So i guess that part is good. Now, how do i figure out what’s should br looking at for weight and length of trailer.


According to a chart we looked at our truck is rated for 11200 on the Trailer Life 2019 towing guide. . Not even sure what that means. Lol

Again. Thank you in advance for all your help.

We are thinking about either the 2608BS OR 2516S.
We still need the receiver rating from your truck.
Your truck will need an electronic brake controller.
Forget the 11,200lb tow rating...you will never reach that number without exceeding other ratings on your truck. Your truck has a low cargo capacity number (1488)...this will be the weakest link.

Now we will take the 600lbs you are loading into the truck and subtract that from 1488. You have 888lbs left over (provided your receiver is rated high enough). Your travel trailer needs to have a loaded tongue weight of less than 888lbs. The problem is that trailers are published in dry weights (not ready to camp). So you have to do a little figuring to find the ready to camp tongue weight. Find the specs for the trailer you are looking for and multiply 13% (guestimation) by its gross weight...this will give you an approximate tongue weight.

If I were you I would be looking for a camper with no more than 6000lbs gross (total weight ready to camp).

I don't think you can make either of those trailers work...too much tongue weight. The 2516 has 880lb dry tongue weight...if you put a bag of chips in the camper you will be overloaded. The other one is 796dry tongue...a battery and a bag of chips and you would be overloaded.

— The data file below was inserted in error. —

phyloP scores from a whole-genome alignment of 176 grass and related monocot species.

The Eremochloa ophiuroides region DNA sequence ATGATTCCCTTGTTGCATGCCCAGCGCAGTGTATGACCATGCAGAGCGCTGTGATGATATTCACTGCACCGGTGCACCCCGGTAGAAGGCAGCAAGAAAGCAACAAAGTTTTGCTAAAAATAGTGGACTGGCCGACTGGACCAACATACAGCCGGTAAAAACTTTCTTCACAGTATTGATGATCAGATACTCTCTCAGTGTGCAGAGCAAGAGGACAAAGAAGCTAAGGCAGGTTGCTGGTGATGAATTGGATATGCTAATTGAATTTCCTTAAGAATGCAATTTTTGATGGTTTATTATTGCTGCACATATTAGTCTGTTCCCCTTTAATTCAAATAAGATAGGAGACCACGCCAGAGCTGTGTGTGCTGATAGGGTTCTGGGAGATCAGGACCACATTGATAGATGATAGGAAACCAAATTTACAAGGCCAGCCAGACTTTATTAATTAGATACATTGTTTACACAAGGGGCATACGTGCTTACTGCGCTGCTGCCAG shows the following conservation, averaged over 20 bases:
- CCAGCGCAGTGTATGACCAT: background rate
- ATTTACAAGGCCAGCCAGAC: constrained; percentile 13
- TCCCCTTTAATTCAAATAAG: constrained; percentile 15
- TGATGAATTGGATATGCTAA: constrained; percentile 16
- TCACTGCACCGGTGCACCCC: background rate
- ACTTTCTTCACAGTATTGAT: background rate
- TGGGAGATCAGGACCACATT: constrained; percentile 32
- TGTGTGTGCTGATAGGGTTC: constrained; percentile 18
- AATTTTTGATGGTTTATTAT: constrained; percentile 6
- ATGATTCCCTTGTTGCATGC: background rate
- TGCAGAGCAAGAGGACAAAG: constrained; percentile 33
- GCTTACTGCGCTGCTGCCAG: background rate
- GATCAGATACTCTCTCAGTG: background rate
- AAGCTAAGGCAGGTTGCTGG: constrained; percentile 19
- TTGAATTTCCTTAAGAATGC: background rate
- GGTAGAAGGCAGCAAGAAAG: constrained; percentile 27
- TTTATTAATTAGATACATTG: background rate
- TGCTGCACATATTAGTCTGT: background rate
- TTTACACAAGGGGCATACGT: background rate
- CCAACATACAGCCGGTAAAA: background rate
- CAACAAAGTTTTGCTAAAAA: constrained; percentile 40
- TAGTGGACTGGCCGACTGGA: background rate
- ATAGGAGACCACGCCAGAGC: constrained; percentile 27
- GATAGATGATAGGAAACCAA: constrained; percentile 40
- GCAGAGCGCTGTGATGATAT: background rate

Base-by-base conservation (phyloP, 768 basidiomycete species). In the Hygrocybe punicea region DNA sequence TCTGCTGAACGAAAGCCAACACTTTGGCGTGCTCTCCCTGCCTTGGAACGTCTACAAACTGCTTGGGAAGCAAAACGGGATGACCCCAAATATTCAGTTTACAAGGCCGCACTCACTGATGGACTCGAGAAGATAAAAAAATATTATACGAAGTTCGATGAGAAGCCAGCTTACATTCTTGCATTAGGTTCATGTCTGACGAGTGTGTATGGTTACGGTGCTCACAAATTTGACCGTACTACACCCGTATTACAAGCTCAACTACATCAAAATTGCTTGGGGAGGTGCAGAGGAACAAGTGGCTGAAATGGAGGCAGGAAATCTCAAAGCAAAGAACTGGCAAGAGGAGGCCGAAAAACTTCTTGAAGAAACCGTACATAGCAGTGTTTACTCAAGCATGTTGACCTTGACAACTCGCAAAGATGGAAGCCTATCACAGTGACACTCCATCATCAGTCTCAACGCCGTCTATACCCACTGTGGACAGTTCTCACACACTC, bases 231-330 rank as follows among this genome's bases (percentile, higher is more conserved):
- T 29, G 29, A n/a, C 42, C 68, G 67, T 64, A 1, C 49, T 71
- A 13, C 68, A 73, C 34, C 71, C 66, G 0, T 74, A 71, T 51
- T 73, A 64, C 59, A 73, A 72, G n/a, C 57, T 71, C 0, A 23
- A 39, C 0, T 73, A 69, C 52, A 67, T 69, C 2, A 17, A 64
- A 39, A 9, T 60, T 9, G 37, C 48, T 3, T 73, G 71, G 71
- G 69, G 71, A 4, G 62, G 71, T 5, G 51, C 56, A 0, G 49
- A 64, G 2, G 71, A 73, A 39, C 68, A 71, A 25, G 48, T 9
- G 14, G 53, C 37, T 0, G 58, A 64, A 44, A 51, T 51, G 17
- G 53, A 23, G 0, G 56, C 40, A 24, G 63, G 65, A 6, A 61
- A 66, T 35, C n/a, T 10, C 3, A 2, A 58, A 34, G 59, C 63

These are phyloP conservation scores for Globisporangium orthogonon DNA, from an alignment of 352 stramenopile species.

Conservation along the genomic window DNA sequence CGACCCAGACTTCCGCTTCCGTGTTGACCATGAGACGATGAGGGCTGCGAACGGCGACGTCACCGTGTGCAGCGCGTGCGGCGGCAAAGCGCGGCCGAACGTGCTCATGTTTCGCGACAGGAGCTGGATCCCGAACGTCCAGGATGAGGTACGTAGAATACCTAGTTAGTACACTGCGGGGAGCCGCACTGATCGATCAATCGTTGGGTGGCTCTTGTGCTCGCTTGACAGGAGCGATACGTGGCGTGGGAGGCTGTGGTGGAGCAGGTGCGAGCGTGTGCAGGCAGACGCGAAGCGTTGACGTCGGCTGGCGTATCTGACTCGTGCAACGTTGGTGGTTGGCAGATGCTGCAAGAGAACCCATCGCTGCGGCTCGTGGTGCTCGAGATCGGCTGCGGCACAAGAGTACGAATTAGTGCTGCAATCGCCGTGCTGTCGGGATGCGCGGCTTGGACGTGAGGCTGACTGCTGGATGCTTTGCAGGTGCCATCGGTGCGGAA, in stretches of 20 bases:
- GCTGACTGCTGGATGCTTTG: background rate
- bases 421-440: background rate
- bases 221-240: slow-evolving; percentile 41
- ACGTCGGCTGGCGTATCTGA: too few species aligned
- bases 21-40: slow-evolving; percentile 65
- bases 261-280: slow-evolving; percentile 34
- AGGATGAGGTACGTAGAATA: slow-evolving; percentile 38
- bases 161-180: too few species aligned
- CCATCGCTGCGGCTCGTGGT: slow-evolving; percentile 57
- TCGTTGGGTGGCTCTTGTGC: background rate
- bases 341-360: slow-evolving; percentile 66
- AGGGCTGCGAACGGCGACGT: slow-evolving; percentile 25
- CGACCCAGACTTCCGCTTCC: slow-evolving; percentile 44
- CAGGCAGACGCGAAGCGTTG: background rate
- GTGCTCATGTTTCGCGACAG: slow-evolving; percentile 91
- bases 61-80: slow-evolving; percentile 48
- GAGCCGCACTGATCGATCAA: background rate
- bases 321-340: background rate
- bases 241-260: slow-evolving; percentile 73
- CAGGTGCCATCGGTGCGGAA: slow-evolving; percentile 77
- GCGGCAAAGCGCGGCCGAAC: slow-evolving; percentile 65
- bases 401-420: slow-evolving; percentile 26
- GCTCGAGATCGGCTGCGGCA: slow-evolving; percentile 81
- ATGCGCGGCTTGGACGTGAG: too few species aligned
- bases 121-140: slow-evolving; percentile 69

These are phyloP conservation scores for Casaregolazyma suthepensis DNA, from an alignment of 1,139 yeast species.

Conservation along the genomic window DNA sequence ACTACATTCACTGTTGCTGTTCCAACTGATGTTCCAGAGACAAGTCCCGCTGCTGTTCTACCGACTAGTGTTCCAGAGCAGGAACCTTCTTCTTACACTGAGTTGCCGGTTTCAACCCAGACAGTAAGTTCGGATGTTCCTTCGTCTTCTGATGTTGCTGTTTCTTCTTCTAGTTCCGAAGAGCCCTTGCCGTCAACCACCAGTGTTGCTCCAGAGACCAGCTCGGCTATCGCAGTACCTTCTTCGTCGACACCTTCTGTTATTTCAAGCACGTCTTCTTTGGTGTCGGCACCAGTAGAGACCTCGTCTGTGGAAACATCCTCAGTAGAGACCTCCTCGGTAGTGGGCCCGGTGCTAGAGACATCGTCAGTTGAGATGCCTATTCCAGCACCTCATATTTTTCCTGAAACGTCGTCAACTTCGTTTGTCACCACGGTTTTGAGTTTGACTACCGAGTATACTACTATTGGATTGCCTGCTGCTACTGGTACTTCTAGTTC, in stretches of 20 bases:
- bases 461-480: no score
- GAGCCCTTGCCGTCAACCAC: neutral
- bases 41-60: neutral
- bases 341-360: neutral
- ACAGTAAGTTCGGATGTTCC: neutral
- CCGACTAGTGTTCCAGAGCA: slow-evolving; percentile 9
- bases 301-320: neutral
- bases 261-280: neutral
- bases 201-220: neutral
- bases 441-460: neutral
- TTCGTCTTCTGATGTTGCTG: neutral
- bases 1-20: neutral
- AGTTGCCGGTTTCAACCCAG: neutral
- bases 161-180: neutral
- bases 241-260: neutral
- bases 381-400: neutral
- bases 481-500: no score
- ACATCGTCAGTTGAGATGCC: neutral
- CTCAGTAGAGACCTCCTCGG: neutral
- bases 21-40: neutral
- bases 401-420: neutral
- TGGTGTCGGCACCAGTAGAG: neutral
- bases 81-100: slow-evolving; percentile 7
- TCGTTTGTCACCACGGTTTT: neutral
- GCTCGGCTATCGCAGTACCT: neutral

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Old 10-25-2020, 01:29 PM   #8
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Expensive lesson

One number to pay attention to is the CVGR- the Combined Vehicle Gross Rating. In simple terms, it is the max weight of the loaded trailer, the truck payload, driver/passenger and everything in the truck. The best thing to do is to weigh the truck with the trailer. I made the mistake to focus on the truck's Trailer Towing capacity. I figured wince my truck (at that time it was a Ford F150 with the 3.5 eco-boost and the best towing specs, giving that truck a "trailer towing capacity" of 11,600 lbs. I figured if my trailer was loaded, I had no more than 9,100-9,500 lbs) What I mistakenly didn't factor was the PAYLOAD of my truck. It was a long bed that I loaded FULL. I took the truck and trailer to a CAT scale to it weighed in at 16,400 lbs, WITHOUT me, food or clothes in the trailer. The truck's CVGW was 17,100. Technically, I was within the allowable specs. BUT, the truck transmission struggled up a steep hill from a dead stop. I was then more concerned about SAFETY. I plan to tow our west in altitude. A gas engine can lose up to 20% of towing capacity in high altitude. Something to think more about is the ability of the truck to safely stop the trailer while going DOWN the mountain, which can have some mountain passes with very steep grades. So, my F150 would have likely had a struggle in long trips. I ended up trading my F150 in for an F350 6.7 Powerstroke diesel and it is overkill, but it will handle anywhere I tow the trailer. Since you already have your tow vehicle and it is rated for i think you said 11,200 lbs, I would recommend you get a trailer that when fully loaded, does not exceed 6,000-7,000 lbs. Since you don't carry a lot of payload, your trailer weight will be within your combined trailer/truck total weight, and you should be able to safely tow in altitude also. Hope this helps.
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Old 10-25-2020, 02:14 PM   #9
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It is easier to pull a 25' VS 30' trailer. If it is listed "X" length trailer, the actual length will be 4' longer for the front V. Consider you are towing a sail, as the trailer gets longer, wind and passing trucks have more effect. Also, if going to national parks, especially older ones, more sites to available to shorter trailers. In the past, someone posted a stat that there are 50% less sites available over 25'. I would agree this is about right. The unloaded weight is usually understated from trailer manufacturers. The weight is for the basic no frill model w/o battery or full propane.